Learning from Boy Scouts

I will be spending some time with a few Boy Scouts over the next three days on a camping trip to the Oregon Coast.  As anyone who regularly reads this blog knows, a campout that includes hiking, fishing, and a good run along the beach is no great sacrifice on my part.  The only drawback, from my point of view, is that I have to be a responsible person throughout the trip.

The Boy Scouts of America has changed since the days I entered the organization as a Cub in the early 1960s.  Adult leaders are carefully screened and required to take training on appropriately dealing with sensitive issues, such as allegations of sexual abuse.  Hard lessons have been learned about the risks associated with taking boys into wilderness areas or to places with special hazards like those found on the Coast.

Despite the changes, taking responsibility for the safety of young men who never seem to appreciate their own vulnerability is inherently risky business.  Part of our preparation for this trip was my lecture about three of my high school classmates who were killed by a sneaker wave while on a field trip to the Coast in 1970.  The easy and safest choice would be to stay home and let the boys’ parents assume responsibility for exposing their children to the dangers of the world.  Making that choice, however, would deprive these young men of experience they will need to become mature and responsible themselves.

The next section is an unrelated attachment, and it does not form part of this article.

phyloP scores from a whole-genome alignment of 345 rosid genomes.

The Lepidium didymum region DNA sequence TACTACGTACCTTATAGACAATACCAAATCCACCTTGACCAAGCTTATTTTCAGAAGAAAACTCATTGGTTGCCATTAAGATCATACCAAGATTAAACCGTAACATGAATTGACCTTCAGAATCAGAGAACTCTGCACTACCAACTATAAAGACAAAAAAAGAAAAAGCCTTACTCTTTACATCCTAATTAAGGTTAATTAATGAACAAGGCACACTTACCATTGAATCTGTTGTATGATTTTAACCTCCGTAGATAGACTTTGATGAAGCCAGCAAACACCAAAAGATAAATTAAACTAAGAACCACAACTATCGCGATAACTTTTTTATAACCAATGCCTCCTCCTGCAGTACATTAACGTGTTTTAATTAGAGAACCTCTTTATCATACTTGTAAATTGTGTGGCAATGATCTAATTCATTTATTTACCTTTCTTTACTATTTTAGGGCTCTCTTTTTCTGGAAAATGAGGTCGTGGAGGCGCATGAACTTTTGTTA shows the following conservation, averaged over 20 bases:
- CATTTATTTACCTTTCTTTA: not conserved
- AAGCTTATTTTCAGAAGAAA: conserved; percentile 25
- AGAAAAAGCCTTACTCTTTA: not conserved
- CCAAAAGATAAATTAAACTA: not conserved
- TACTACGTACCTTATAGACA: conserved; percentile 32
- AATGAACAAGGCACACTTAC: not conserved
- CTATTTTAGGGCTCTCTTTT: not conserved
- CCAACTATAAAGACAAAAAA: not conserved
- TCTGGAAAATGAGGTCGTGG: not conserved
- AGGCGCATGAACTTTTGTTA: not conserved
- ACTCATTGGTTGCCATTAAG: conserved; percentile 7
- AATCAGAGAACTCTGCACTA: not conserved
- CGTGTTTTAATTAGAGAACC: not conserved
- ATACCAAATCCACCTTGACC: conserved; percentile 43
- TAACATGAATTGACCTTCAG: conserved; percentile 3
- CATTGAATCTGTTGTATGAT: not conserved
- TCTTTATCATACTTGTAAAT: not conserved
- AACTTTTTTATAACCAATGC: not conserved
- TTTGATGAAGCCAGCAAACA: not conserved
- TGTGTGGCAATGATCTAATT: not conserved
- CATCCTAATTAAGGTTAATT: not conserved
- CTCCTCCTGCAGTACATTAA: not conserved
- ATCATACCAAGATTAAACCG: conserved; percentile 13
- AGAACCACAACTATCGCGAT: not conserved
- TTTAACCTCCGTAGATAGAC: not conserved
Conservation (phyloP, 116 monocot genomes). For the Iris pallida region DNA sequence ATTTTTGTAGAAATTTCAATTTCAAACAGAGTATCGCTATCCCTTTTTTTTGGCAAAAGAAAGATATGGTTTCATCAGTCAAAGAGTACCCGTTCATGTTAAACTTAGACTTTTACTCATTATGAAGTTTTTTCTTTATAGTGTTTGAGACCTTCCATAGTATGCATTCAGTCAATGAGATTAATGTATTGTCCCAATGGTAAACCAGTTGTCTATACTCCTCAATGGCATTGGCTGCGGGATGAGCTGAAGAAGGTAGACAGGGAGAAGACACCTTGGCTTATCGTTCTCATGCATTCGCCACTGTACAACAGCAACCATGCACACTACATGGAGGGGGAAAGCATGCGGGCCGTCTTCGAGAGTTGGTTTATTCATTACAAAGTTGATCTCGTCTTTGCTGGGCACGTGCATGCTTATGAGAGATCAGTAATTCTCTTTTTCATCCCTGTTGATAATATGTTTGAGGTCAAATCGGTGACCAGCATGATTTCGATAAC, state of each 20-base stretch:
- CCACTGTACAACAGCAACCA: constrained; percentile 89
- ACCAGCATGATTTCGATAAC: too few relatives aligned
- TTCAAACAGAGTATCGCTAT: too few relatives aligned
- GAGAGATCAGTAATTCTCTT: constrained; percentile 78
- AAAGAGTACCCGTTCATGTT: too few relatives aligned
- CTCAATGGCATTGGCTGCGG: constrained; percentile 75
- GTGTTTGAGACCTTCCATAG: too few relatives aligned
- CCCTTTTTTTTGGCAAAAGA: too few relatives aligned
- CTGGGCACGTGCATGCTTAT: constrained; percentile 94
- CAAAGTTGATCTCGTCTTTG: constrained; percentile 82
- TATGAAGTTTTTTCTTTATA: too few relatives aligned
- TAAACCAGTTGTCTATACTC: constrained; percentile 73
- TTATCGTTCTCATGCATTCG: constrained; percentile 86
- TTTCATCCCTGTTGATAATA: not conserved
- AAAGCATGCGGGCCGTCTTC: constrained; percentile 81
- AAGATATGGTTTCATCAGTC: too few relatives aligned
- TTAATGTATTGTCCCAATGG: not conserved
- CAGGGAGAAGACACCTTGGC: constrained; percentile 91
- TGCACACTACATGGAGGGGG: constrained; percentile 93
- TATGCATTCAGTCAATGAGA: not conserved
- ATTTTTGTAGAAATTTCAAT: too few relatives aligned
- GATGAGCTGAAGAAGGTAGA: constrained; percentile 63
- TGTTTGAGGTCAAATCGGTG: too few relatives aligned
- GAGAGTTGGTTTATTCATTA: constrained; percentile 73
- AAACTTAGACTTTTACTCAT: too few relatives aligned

My hope is that our trip will be uneventful, yet interesting and fun.  Each young man has to plan for and prepare one group meal, in addition to packing all the necessary gear for an outdoor adventure.  Over the years, I’ve seen many a soggy Scout who learned the value of a good tent the hard way.  As a former Scout myself, I’ve prepared by securing my own emergency food supply and will, of course, have my own mountaineering tent.  I’ve also noticed how the ground becomes progressively harder with each passing year; so I’m hoping to slip a foam pad into the truck.  I really prefer backpacking to car camping, but I’ve learned to never waste an opportunity to get a decent night’s sleep.

I think we undervalue the problem solving skills our young people gain by accepting challenges and adapting to different environments.  Most of our lives are not spent in classrooms, and we need to apply our knowledge in a variety of settings.  A group camping trip is a good challenge and a test of our ability to adapt to things literally outside of our comfort zones.  I will let you know how this exercise in character building works out in next week’s blog post (assuming I make it back).